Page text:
Being a bookseller means reading books, loads of books, before their release dates. It's gauche to complain about getting books for free, but looking at galleys often feels like flipping channels or scrolling through Netflix. I gave up partway through a couple galleys this year, and regretted finishing a few others; nothing was gripping me and I began to worry I was burned out on reading. But it's all worth it when you get to something that you can tell is going to be a part of the cultural conversation for months if not years, and you get the honor of introducing a couple people to it. And that's this book.

Chain-Gang All-Stars is science fiction with nonfiction footnotes. It principally follows one team (or 'Chain') in the titular blood-sport-reality-television hybrid. The tone is an exercise in opposites: hyperbolic then restrained, acerbic then idealistic, brutal and tender, satirical yet dead serious. Most of the Chain's gladiators, including the wonderfully-realized leading couple, are guilty of murder or worse. Yet Adjei-Brenyah and many of his characters believe (or try to believe) that people are not defined by their worst actions. The author extends this even to those who stage and watch the death-game: they float on constructions of bad faith and double standard, every bit as layered as the enablers of real-world atrocity.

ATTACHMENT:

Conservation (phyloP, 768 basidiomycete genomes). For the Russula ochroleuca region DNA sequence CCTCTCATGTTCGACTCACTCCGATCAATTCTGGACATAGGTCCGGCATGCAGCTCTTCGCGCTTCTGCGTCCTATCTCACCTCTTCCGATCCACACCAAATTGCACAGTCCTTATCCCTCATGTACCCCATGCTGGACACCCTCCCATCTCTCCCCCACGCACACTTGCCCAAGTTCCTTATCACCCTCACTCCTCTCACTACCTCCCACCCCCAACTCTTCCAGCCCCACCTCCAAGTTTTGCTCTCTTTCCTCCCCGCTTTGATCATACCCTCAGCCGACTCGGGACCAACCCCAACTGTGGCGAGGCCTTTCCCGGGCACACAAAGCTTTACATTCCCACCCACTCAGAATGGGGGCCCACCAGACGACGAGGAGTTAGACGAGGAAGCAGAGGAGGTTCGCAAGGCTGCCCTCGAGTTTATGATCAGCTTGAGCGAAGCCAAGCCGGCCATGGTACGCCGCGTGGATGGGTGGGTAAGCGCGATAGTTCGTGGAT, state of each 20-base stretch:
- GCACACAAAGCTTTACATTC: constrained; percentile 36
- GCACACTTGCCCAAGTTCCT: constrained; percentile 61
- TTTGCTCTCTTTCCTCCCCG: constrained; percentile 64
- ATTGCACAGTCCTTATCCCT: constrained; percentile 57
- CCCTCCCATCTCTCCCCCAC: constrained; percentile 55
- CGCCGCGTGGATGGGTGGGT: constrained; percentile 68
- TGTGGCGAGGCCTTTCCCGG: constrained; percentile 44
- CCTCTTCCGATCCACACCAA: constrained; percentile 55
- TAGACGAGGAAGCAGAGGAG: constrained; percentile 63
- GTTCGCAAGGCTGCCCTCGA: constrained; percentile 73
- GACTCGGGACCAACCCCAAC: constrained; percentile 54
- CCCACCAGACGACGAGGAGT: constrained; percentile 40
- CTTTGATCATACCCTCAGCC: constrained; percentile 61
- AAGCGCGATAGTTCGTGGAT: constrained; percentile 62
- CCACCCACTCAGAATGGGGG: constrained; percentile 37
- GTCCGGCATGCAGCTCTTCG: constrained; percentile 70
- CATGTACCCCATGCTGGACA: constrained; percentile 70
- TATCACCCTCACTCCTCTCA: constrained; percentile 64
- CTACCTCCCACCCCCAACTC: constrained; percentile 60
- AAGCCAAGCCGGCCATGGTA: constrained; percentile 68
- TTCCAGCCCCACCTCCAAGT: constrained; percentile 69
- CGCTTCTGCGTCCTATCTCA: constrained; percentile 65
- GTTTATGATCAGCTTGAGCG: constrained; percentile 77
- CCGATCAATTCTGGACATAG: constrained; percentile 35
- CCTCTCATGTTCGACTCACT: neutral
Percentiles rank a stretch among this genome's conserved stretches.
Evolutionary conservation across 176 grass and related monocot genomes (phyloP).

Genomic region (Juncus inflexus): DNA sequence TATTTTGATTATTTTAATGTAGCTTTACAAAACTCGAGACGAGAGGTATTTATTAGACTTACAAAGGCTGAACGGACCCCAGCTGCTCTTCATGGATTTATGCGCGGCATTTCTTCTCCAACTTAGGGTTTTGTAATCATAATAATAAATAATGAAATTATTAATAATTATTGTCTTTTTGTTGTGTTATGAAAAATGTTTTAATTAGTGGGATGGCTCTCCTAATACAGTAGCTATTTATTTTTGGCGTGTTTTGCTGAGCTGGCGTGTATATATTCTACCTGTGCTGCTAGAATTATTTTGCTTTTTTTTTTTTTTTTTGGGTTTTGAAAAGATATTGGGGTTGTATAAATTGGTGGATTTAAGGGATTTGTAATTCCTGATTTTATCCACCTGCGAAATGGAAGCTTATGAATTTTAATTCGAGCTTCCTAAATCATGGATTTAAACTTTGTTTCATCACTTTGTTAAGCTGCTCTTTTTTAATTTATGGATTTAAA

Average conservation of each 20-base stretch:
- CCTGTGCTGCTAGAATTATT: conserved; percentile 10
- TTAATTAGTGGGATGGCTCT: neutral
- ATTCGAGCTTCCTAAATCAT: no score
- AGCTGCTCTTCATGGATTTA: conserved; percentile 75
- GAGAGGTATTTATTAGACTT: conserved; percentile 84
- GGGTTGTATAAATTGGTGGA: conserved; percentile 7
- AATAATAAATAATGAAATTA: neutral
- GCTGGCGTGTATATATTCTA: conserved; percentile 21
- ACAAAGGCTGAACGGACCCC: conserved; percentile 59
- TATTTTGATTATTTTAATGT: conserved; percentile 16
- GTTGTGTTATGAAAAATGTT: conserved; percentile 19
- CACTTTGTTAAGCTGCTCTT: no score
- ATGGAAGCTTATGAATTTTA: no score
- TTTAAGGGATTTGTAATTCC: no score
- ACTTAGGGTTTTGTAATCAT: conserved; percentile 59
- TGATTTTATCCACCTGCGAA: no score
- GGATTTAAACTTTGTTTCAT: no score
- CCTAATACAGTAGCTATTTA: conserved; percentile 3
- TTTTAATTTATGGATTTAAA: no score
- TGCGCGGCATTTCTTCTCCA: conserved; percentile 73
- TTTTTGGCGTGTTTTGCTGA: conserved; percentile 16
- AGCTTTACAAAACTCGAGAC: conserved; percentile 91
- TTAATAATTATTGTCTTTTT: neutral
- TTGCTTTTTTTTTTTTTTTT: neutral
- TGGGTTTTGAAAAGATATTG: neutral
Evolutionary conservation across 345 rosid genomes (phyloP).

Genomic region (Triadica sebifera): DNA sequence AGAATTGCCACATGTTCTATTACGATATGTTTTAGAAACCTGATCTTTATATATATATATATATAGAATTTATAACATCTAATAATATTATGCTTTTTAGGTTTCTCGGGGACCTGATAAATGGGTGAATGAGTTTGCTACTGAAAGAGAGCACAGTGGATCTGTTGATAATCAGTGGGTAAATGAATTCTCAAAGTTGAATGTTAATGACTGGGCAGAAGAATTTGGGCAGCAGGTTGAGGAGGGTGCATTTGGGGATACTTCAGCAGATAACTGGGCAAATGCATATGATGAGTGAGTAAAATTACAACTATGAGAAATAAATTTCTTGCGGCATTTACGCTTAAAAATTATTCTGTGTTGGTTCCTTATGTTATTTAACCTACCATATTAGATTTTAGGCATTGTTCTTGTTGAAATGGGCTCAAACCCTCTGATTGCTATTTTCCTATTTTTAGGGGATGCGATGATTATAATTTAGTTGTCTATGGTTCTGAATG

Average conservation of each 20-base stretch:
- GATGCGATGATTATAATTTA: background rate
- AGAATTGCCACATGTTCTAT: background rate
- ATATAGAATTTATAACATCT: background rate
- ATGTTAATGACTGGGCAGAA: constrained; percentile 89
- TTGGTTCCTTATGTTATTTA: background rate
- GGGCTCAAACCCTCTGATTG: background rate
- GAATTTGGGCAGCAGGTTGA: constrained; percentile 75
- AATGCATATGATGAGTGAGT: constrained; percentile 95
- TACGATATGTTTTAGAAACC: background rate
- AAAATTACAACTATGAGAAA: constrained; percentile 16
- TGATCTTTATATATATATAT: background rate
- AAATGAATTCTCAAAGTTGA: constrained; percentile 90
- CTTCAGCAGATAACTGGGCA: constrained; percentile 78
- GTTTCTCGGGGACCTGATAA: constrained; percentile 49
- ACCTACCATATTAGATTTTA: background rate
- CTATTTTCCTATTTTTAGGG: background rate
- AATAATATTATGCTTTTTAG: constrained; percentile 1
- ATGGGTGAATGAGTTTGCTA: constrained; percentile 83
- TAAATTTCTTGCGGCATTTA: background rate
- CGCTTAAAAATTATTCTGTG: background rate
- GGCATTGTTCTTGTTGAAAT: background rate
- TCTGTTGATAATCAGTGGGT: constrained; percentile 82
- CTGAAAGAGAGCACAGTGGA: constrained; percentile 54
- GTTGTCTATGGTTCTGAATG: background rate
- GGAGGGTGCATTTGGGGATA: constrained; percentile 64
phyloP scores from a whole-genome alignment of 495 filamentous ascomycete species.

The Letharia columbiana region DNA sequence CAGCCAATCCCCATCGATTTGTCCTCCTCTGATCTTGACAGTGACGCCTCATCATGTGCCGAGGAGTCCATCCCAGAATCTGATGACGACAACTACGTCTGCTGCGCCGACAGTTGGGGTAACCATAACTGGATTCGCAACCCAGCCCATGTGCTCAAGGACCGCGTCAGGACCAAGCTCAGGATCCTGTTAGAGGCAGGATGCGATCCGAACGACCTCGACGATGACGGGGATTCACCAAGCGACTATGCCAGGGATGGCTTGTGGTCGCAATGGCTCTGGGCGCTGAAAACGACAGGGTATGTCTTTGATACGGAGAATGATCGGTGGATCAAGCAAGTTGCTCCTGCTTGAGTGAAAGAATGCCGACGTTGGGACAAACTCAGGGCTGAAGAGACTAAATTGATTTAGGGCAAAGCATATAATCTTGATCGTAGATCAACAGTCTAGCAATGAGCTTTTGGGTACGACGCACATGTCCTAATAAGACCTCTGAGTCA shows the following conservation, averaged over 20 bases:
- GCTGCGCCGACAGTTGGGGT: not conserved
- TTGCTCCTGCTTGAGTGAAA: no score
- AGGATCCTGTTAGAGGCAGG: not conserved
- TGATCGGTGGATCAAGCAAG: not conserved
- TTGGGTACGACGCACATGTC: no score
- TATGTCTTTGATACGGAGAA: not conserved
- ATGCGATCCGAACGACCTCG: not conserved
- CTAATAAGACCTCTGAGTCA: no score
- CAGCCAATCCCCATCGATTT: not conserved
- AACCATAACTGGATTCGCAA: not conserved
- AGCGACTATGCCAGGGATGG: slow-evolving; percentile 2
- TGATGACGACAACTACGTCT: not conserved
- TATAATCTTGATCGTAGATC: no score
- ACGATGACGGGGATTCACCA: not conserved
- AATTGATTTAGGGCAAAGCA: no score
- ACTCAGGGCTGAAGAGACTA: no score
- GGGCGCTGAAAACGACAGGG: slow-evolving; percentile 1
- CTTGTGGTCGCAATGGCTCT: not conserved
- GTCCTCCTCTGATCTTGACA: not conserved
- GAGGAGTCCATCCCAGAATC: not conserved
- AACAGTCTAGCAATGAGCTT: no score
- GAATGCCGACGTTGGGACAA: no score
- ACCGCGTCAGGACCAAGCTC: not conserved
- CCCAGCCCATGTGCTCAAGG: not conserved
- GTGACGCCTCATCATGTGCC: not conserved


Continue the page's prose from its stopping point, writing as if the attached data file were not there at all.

...despite its long trek through darkness this is a book dedicated to love, pure love, in a way that repeatedly brought me to tears.
It's so emotionally and viscerally gripping that you might recoil, feeling that you, the reader, are among the audience sitting ringside at the BattleGround. But you're different, because you know these characters' inner lives -- aren't you? And this is its brilliance: exploring that fuzzy ground between humanizing and dehumanizing, where entertainment media and depictions of the imprisoned both frequently arrive. The Chain-Gang's incarcerated warriors, the Links, exist in this grey area, caught between the need to play up their assumed personae to score sponsorships, and the desire to be recognized and remembered as their authentic selves, or to convey the plight of their hell to the viewers at home. These viewers, in turn, see them as superhuman heroes, or as criminals unworthy of human rights, or both. When a Link perishes, they are given a eulogy in the book's footnotes, joining the other names there -- the names of real activists killed by police or prisoners killed by guards, which grace the bottoms of the pages like roadside memorials.